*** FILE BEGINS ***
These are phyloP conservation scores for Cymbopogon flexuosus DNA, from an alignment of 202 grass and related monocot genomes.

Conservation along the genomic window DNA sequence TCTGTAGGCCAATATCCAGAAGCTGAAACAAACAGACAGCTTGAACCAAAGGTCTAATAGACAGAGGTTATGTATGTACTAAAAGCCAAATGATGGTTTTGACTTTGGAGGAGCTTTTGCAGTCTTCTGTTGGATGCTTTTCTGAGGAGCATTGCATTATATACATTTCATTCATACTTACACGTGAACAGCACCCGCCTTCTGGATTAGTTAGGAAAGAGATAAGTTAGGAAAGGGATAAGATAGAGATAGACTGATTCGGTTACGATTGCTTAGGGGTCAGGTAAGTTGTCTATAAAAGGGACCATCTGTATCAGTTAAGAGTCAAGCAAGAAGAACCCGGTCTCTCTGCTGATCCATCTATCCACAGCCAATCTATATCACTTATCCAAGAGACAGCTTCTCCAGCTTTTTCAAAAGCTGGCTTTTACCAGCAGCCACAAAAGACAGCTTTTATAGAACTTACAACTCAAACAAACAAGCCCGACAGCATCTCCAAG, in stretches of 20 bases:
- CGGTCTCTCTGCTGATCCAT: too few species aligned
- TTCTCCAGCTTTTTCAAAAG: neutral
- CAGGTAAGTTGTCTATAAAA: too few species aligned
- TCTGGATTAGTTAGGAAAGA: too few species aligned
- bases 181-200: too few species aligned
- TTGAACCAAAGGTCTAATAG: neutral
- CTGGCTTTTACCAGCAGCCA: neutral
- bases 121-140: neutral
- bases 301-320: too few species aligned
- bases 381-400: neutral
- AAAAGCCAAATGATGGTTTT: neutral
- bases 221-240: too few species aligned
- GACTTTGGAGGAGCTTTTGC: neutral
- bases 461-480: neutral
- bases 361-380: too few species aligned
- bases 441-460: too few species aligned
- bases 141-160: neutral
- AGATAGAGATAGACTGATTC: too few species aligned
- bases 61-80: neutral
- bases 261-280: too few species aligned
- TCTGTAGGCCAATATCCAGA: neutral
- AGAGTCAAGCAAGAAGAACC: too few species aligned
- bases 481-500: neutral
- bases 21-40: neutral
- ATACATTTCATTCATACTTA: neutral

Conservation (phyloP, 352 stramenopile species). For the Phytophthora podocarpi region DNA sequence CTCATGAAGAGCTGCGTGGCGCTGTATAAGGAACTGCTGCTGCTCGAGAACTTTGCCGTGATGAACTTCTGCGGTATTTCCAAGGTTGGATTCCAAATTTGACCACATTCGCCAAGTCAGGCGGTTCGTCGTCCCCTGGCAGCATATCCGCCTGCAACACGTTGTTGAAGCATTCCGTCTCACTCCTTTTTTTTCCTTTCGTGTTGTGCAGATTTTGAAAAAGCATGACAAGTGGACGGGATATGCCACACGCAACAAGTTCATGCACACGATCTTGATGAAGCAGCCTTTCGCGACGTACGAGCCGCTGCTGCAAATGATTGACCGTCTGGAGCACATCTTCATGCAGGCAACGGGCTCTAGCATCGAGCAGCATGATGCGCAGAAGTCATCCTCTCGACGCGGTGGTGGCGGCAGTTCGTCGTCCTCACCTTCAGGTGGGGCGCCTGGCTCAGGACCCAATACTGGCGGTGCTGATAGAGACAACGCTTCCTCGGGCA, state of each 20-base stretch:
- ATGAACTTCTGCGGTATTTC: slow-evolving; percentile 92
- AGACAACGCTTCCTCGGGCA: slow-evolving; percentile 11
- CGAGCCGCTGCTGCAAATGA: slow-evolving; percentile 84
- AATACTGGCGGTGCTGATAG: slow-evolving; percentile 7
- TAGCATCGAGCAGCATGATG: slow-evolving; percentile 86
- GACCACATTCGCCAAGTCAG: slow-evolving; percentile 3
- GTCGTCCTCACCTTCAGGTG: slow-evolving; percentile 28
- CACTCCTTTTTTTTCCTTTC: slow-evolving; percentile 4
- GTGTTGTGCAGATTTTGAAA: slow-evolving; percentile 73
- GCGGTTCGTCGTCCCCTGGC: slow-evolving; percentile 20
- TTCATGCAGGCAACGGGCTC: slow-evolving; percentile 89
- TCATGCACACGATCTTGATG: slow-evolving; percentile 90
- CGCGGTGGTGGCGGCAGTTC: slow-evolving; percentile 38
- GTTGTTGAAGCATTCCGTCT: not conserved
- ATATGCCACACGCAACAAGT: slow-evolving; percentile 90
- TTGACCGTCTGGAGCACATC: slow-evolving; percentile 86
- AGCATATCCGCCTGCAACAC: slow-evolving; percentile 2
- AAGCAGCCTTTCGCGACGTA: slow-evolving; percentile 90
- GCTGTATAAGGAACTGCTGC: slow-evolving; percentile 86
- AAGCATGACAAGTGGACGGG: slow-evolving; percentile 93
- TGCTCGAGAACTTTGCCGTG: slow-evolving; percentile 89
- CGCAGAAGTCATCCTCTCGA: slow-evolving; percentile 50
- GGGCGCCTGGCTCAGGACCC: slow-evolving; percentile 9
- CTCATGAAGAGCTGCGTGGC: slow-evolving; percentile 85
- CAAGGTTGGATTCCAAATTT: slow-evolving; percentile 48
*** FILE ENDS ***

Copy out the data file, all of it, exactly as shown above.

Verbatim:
These are phyloP conservation scores for Cymbopogon flexuosus DNA, from an alignment of 202 grass and related monocot genomes.

Conservation along the genomic window DNA sequence TCTGTAGGCCAATATCCAGAAGCTGAAACAAACAGACAGCTTGAACCAAAGGTCTAATAGACAGAGGTTATGTATGTACTAAAAGCCAAATGATGGTTTTGACTTTGGAGGAGCTTTTGCAGTCTTCTGTTGGATGCTTTTCTGAGGAGCATTGCATTATATACATTTCATTCATACTTACACGTGAACAGCACCCGCCTTCTGGATTAGTTAGGAAAGAGATAAGTTAGGAAAGGGATAAGATAGAGATAGACTGATTCGGTTACGATTGCTTAGGGGTCAGGTAAGTTGTCTATAAAAGGGACCATCTGTATCAGTTAAGAGTCAAGCAAGAAGAACCCGGTCTCTCTGCTGATCCATCTATCCACAGCCAATCTATATCACTTATCCAAGAGACAGCTTCTCCAGCTTTTTCAAAAGCTGGCTTTTACCAGCAGCCACAAAAGACAGCTTTTATAGAACTTACAACTCAAACAAACAAGCCCGACAGCATCTCCAAG, in stretches of 20 bases:
- CGGTCTCTCTGCTGATCCAT: too few species aligned
- TTCTCCAGCTTTTTCAAAAG: neutral
- CAGGTAAGTTGTCTATAAAA: too few species aligned
- TCTGGATTAGTTAGGAAAGA: too few species aligned
- bases 181-200: too few species aligned
- TTGAACCAAAGGTCTAATAG: neutral
- CTGGCTTTTACCAGCAGCCA: neutral
- bases 121-140: neutral
- bases 301-320: too few species aligned
- bases 381-400: neutral
- AAAAGCCAAATGATGGTTTT: neutral
- bases 221-240: too few species aligned
- GACTTTGGAGGAGCTTTTGC: neutral
- bases 461-480: neutral
- bases 361-380: too few species aligned
- bases 441-460: too few species aligned
- bases 141-160: neutral
- AGATAGAGATAGACTGATTC: too few species aligned
- bases 61-80: neutral
- bases 261-280: too few species aligned
- TCTGTAGGCCAATATCCAGA: neutral
- AGAGTCAAGCAAGAAGAACC: too few species aligned
- bases 481-500: neutral
- bases 21-40: neutral
- ATACATTTCATTCATACTTA: neutral

Conservation (phyloP, 352 stramenopile species). For the Phytophthora podocarpi region DNA sequence CTCATGAAGAGCTGCGTGGCGCTGTATAAGGAACTGCTGCTGCTCGAGAACTTTGCCGTGATGAACTTCTGCGGTATTTCCAAGGTTGGATTCCAAATTTGACCACATTCGCCAAGTCAGGCGGTTCGTCGTCCCCTGGCAGCATATCCGCCTGCAACACGTTGTTGAAGCATTCCGTCTCACTCCTTTTTTTTCCTTTCGTGTTGTGCAGATTTTGAAAAAGCATGACAAGTGGACGGGATATGCCACACGCAACAAGTTCATGCACACGATCTTGATGAAGCAGCCTTTCGCGACGTACGAGCCGCTGCTGCAAATGATTGACCGTCTGGAGCACATCTTCATGCAGGCAACGGGCTCTAGCATCGAGCAGCATGATGCGCAGAAGTCATCCTCTCGACGCGGTGGTGGCGGCAGTTCGTCGTCCTCACCTTCAGGTGGGGCGCCTGGCTCAGGACCCAATACTGGCGGTGCTGATAGAGACAACGCTTCCTCGGGCA, state of each 20-base stretch:
- ATGAACTTCTGCGGTATTTC: slow-evolving; percentile 92
- AGACAACGCTTCCTCGGGCA: slow-evolving; percentile 11
- CGAGCCGCTGCTGCAAATGA: slow-evolving; percentile 84
- AATACTGGCGGTGCTGATAG: slow-evolving; percentile 7
- TAGCATCGAGCAGCATGATG: slow-evolving; percentile 86
- GACCACATTCGCCAAGTCAG: slow-evolving; percentile 3
- GTCGTCCTCACCTTCAGGTG: slow-evolving; percentile 28
- CACTCCTTTTTTTTCCTTTC: slow-evolving; percentile 4
- GTGTTGTGCAGATTTTGAAA: slow-evolving; percentile 73
- GCGGTTCGTCGTCCCCTGGC: slow-evolving; percentile 20
- TTCATGCAGGCAACGGGCTC: slow-evolving; percentile 89
- TCATGCACACGATCTTGATG: slow-evolving; percentile 90
- CGCGGTGGTGGCGGCAGTTC: slow-evolving; percentile 38
- GTTGTTGAAGCATTCCGTCT: not conserved
- ATATGCCACACGCAACAAGT: slow-evolving; percentile 90
- TTGACCGTCTGGAGCACATC: slow-evolving; percentile 86
- AGCATATCCGCCTGCAACAC: slow-evolving; percentile 2
- AAGCAGCCTTTCGCGACGTA: slow-evolving; percentile 90
- GCTGTATAAGGAACTGCTGC: slow-evolving; percentile 86
- AAGCATGACAAGTGGACGGG: slow-evolving; percentile 93
- TGCTCGAGAACTTTGCCGTG: slow-evolving; percentile 89
- CGCAGAAGTCATCCTCTCGA: slow-evolving; percentile 50
- GGGCGCCTGGCTCAGGACCC: slow-evolving; percentile 9
- CTCATGAAGAGCTGCGTGGC: slow-evolving; percentile 85
- CAAGGTTGGATTCCAAATTT: slow-evolving; percentile 48